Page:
Blog post #466
Social Security is still vital for nearly all Americans. Annual benefit payments can be $20,000-$38,000 per year, which is the equivalent having an asset of $500,000 – $1,000,0000 and withdrawing 4% per year from the account annually.
Social Security recipients will be receiving a 1.3% increase in 2021 benefits, which is slightly less than the 1.6% increase in 2020. The percentage increase in gross benefits would be the smallest annual COLA change since 2017, due to lower inflation. This benefit increase will likely be offset by slightly higher Medicare health premiums next year.
A 1.6% COLA increase in 2021 would raise the average Social Security retirement benefit by about $32 to $1,543, from $1,523. The 1.6% COLA increase would also increase the maximum retirement benefit from $3,011 to $3,148 for someone at full retirement age in 2021. This would be an annual benefit of almost $38,000.
If you delay starting Social Security from your full retirement age (age 66-67, depending on your year of birth) until age 70, your benefits increase 8% per year, for each year you postpone beginning to receive Social Security benefits. This decision should be evaluated closely, based on your health, family life expectancy and your financial situation.
In 2021, the maximum wage base subject to Social Security and Medicare taxes will increase 3.7%, or $5,100, from $137,700 to $142,800. This will cost employees and employers each an extra $316.20 more than in 2020. Additionally, all earnings, even those above the $142,800 Social Security maximum, are subject to a 1.45% Medicare tax. Plus, individuals with earned income above $200,000 and married filers with earned income above $250,000 pay an additional .9% in Medicare taxes.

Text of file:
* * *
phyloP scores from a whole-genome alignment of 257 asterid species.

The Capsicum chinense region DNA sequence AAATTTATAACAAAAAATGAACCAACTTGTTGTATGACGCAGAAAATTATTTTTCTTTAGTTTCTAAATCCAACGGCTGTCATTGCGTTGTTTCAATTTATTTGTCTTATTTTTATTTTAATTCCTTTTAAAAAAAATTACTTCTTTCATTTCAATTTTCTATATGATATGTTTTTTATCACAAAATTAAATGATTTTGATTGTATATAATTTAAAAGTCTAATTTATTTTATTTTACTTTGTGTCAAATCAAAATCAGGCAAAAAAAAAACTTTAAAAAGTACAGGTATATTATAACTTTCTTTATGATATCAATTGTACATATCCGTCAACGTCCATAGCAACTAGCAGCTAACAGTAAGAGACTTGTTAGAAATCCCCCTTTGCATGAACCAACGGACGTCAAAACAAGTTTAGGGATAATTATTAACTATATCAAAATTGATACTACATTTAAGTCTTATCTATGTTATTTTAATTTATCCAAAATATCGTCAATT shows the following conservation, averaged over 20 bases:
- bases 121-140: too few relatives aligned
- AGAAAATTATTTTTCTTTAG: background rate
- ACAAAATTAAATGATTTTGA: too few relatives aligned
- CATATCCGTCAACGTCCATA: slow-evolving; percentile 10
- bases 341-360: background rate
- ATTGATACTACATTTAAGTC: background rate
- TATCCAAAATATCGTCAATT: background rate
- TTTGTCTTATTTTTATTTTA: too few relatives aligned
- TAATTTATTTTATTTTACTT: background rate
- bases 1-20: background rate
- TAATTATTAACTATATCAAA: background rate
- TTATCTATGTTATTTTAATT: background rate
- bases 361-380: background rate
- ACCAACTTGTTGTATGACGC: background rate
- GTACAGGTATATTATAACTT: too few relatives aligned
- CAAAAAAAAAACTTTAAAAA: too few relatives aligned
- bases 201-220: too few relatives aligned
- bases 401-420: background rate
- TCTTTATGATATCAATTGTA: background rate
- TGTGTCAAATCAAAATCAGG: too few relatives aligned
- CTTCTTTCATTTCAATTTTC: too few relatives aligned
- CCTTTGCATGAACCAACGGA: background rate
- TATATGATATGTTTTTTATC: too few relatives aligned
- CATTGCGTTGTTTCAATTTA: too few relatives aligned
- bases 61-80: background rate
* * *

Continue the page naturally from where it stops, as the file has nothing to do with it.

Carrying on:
As in many past years, the rate of increase for the taxable wage base has risen more than the change in benefit increase. This is because the maximum wage base is determined from an index which measures wage growth, whereas the benefit change is based on the Consumer Price Index.
The earnings limit for those who claim Social Security benefits before their full retirement age will increase from $18,240 to $18,960 in 2021. If this applies to you, you lose $1 benefit for every $2 earned in wages or earned income over $18,960.
Social Security is a valuable benefit and should be considered in your long-term planning as a source of income that is not subject to financial market fluctuations.
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1. “Social Security announces 1.3% COLA for 2021“, InvestmentNews, by: Mary Beth Franklin 10/13/2020